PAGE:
Time to start these rankings in earnest – remember, even being relatively low on the list isn’t an insult – the fact that I’m watching the show at all probably means I think it’s at least pretty good. That said, there are a couple of exceptions, seasons of shows I didn’t particularly care for but I watched anyway for a variety of reasons, most often because it was a lousy season of a show that had been good in the past. The first couple of entries in the list should more or less sweep through that first bunch.

48. Dexter

Clean yourself up, Dex

Bringing up the rear is Dexter. The eight season of Dexter truly was a putrid, awful, horrible, terrible no good very bad final season of television. I try not to think about it to avoid a feeling of Lost-like instant frustration. I I actually believed the season to last season of Dexter had a chance to be good, but it wasn’t, and I already harbored pretty low expectations for the last season. Still, the season started not great. The season got worse as it went along, the finale was worse than the season, and the last two minutes of the finale may have been the worst part of the episode. The writers were clueless, lost, and wasted a chance to do something really interesting Dexter could have only done as it was ending. Alas. The last four seasons, and the last three seasons in particular (five isn’t really that bad) shouldn’t take away from Dexter’s stellar first four seasons, but as someone who hasn’t rewatched the series, the bad is fresh in my mind, and the good a long way off.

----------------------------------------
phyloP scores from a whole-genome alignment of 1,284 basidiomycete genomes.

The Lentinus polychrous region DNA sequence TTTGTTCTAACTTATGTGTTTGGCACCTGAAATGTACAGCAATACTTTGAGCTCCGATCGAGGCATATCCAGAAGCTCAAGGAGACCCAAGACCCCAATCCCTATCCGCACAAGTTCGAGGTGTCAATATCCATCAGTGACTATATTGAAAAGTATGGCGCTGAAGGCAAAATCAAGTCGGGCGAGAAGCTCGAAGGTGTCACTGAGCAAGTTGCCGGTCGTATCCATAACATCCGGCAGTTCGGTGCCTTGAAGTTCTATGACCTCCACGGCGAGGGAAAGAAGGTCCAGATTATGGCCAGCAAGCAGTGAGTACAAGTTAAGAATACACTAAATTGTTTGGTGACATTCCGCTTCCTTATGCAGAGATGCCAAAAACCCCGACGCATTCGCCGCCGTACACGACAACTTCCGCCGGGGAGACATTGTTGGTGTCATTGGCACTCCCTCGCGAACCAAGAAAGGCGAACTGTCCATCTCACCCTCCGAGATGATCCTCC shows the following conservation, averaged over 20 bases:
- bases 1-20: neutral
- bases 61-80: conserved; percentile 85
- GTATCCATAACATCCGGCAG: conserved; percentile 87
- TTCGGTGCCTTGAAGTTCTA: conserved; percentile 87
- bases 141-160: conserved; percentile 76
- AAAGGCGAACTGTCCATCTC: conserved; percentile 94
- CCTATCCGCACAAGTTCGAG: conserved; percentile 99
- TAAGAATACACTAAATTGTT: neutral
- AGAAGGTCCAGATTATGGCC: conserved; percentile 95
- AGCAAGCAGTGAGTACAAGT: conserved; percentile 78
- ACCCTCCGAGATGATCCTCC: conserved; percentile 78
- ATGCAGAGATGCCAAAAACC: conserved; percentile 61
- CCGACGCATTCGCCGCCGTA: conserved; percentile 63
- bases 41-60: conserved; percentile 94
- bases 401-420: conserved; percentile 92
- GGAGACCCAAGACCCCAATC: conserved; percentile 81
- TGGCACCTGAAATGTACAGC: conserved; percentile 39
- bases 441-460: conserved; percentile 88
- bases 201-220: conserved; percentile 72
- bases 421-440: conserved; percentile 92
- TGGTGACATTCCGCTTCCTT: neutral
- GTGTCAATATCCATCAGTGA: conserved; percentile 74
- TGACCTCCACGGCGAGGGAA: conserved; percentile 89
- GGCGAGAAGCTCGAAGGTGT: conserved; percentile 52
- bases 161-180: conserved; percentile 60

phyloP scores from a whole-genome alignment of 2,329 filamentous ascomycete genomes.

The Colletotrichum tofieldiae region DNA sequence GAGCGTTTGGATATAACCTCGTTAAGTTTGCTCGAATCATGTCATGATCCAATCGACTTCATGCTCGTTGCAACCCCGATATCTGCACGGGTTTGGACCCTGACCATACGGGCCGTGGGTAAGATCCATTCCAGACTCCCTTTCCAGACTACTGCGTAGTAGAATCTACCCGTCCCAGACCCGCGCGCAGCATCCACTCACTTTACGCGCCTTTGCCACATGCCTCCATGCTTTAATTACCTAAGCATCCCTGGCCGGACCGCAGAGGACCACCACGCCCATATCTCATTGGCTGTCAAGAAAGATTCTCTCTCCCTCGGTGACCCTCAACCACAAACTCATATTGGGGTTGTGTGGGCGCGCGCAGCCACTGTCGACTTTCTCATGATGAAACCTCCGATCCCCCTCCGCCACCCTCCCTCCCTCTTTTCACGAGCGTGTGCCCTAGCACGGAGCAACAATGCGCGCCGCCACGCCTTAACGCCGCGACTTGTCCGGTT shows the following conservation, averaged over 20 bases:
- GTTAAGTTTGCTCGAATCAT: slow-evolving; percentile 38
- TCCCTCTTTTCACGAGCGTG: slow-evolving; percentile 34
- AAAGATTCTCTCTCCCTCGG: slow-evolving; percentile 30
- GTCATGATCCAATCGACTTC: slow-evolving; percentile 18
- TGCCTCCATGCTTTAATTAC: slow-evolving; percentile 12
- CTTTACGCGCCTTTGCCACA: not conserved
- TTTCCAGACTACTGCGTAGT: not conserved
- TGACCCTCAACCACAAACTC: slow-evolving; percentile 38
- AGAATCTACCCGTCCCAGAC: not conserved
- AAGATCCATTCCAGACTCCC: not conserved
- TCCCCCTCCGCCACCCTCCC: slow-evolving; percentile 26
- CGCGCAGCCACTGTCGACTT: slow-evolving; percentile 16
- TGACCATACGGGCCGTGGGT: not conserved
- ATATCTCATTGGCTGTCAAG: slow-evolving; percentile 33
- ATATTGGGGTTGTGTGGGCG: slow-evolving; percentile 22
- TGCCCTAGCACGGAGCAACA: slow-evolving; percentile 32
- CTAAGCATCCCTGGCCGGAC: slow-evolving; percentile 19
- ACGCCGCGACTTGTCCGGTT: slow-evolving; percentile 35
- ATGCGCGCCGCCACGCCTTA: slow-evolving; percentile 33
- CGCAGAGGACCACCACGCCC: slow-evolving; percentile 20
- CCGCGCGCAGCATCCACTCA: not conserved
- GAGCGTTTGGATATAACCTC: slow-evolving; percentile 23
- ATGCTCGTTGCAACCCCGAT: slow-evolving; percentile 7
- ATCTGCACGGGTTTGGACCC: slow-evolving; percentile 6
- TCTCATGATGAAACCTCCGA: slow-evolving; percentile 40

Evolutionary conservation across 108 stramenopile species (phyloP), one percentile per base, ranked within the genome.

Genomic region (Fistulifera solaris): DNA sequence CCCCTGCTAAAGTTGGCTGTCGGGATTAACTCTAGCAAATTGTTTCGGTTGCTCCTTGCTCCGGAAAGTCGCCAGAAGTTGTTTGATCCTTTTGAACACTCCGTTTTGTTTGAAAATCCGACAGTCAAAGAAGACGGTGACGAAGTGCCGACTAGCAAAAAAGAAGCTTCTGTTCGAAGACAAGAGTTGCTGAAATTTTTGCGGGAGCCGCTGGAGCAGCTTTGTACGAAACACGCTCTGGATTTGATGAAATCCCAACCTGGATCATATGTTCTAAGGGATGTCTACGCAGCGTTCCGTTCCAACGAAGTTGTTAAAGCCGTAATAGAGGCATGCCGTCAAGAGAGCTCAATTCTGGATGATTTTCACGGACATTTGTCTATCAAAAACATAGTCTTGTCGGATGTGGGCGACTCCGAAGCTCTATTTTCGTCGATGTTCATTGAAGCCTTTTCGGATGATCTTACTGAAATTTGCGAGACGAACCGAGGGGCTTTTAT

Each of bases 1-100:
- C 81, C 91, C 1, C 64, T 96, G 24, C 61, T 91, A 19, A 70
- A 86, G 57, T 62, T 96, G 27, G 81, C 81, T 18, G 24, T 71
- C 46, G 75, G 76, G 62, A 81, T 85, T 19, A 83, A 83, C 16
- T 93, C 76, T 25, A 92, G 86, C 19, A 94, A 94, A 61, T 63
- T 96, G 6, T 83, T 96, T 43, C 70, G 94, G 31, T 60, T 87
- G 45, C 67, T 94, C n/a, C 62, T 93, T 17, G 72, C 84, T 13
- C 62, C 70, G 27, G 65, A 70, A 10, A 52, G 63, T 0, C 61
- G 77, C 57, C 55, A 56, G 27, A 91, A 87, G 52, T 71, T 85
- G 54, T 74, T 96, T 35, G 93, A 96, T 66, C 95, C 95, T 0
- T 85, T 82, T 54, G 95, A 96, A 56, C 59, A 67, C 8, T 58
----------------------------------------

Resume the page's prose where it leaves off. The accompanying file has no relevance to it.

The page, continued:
47. Under the Dome

Under the Dome or Under the Minidome?

Ick. Why did I watch this entire season of television? I don’t really have a good reason. The first episode really was not bad. I was telling a friend that, and he laughed it off. He rightfully gave me an “I told you so” just a few weeks later, after two or three weeks of me insisting the show still had upside. The concept may have but the show didn’t, and it just got worse and worse and more insipid and silly and stupid and it went on. Mysticism and mystery isn’t entertaining for its own sake, and the idea that the dome had a will of its own just seemed dumb rather than interesting or mysterious. There was a mystery, but that doesn’t do any good if no one actually cares about it, and no one should have. Dean Norris deserves better. It was possibly worse than this season of Dexter (possibly) but I’m giving Dexter the last slot because of the negative associations it created with something I previously liked; thankfully I had no positive associations with Under the Dome that the show could ruin right off the bat.